1. Entertaining. I feel like I am the best version of myself when I am a hostess. I have my own space now, one big enough for plenty of good-looking people to come over and drink with me, and eat good snacks. A few weeks ago I did little Italian snacks – roasted cherry tomatoes, anchovy mousse, arugula pesto, olives, fresh ricotta with plums, black pepper and honey, some good cured pork, and bread. My favorite part was little cups of affogato (grown up root beer floats.) I have kind of shifted the way I entertain – from sit down food to snacks – in part because I don’t have enough seats, but in part because I am a grazer, and I like trying a little bit of everything.

2. Wandering.  I find myself taking a different way home from work almost every evening. I get on or off at a different bus or subway stop each time in an effort to figure out my neighborhood. I’ve found two good french bakeries, an incredible fish monger, countless buildings that I love, and a few fantastic second hand stores. Still on the list to find: perfect brunch, bar I can go to alone after work, perhaps with a book, and my favorite nook in Central Park.

3. Living alone. I’ve never lived alone. I’ve always lived with family, or roommates, or fellow farm-workers. I was nervous about living a lone – I like coming home to someone I like, and I like cooking for someone other than myself. But being on my own is great. I never have to wear pants. I can watch trashy TV sans-judgement. Eating intuitively – exactly what and when I want- is easier when i’m not considering the tastes/preferences of others. You get to know yourself differently when you spend your evenings alone, with some wine and a good meal. I’m looking forward to nesting here, and to making my apartment a better representation of me.

4. Being out. New Yorkers accept living in closets because they are never home. I am probably slightly more of a home-body than the average, but there is something to be said for the ability to be out at any time of day or night, and having the ability to be out somewhere that is awesome. You can choose a bar or restaurant for any mood, any size gathering, any type of food. Friday evening I had a magnificent lady-date with some really fantastic women in the garden at Maison Premiere in Williamsburg. It just couldn’t have been more perfect – elegant and private, teeming with greens and wrought iron tables. There were mint juleps in big silver tumblers overflowing with crushed ice,  oysters and lobster on three-tiered trays. We got a little rowdy – and likely ruined a few dates, but can you imagine a more perfect place for a gathering of ladies you love than this?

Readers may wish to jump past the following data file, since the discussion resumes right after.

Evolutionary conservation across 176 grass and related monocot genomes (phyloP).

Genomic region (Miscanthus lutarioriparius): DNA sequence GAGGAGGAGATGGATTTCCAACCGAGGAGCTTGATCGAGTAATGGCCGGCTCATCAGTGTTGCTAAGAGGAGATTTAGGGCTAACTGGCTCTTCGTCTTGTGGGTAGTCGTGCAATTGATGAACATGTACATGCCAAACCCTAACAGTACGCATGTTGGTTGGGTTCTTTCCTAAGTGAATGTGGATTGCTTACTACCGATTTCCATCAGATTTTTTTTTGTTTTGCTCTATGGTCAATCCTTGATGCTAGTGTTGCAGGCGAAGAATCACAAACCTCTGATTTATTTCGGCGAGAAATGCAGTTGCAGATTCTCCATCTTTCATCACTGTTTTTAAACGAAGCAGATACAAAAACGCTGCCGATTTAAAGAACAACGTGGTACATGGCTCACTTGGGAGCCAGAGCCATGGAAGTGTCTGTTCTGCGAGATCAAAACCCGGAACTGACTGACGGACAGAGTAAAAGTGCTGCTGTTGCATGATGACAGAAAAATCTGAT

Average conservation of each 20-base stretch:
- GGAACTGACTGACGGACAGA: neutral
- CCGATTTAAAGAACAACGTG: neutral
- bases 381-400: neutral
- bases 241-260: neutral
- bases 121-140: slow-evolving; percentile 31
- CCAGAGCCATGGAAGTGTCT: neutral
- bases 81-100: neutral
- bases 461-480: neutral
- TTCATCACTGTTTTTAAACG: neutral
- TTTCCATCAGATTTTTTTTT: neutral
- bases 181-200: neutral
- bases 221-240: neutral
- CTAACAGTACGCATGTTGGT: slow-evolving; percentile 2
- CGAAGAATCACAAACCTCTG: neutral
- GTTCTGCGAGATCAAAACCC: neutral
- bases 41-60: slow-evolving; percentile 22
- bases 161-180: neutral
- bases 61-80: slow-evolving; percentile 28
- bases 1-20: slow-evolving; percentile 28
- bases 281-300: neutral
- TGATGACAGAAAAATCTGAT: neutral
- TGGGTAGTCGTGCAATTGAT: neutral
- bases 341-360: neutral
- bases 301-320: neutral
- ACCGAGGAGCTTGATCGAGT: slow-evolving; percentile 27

On Good Summer Eating

July 16, 2012

This was a fantastic week of eating – punctuated with long warm walks, windy roads, water slides, back of knee sweat, good wine, waterfalled swimming holes, and laughs.

It’s summer, and I have time to breathe and eat what I love rather than whatever is convenient (sometimes these are the same thing i.e – tostadas). I had this wine professor that told us that the only way to really get good at picking up all of the smells and tastes of wine was to smell everything – at the farmer’s market, in the garden, in clothing stores, just smell everything – be a medium. t’s the same thing with food, right? Just taste everything and your palate develops, and it becomes easier to figure out what you love.

I feel like I’ve been really good at just being wide open to things this week, and letting the city, and the farmer’s market, and the lure of the grill decide what’s for dinner.

On Monday I saw this post from Dinner 365, and thought, “I can’t go another minute without a hot dog and creamy potato salad.” I made vegetarian dogs with cornichons, and curry potato salad (boil 2 potatoes, toss with a few tablespoons of yogurt, curry powder, salt, pepper, and a squeeze of lemon) and ate with huge salted tomato wedges. I ate this wish a Sixpoint Crisp.


On Tuesday I was walking up First Avenue, and I saw this man with a fantastic ponytail eating a huge bowl of linguine with clams and red sauce outside at a little bistro. I zeroed in. I picked up a dozen little necks (the flirtatious fish monger threw in a few extra) and steamed then up in some spicy arrabiatta (fire roasted tomatoes, red pepper flakes, garlic, lemon, splash of wine) and served them with some zucchini spears and the better part of a baguette. This was perfect. I could not have been more satisfied. So satisfied, in fact that I started some research for my thesis project after dining.


Wednesday? Serendipitous Homemade moon shine in the studio of a bluegrass bassist, and Budweiser bottles with a music writer while a bad Beatles cover band played.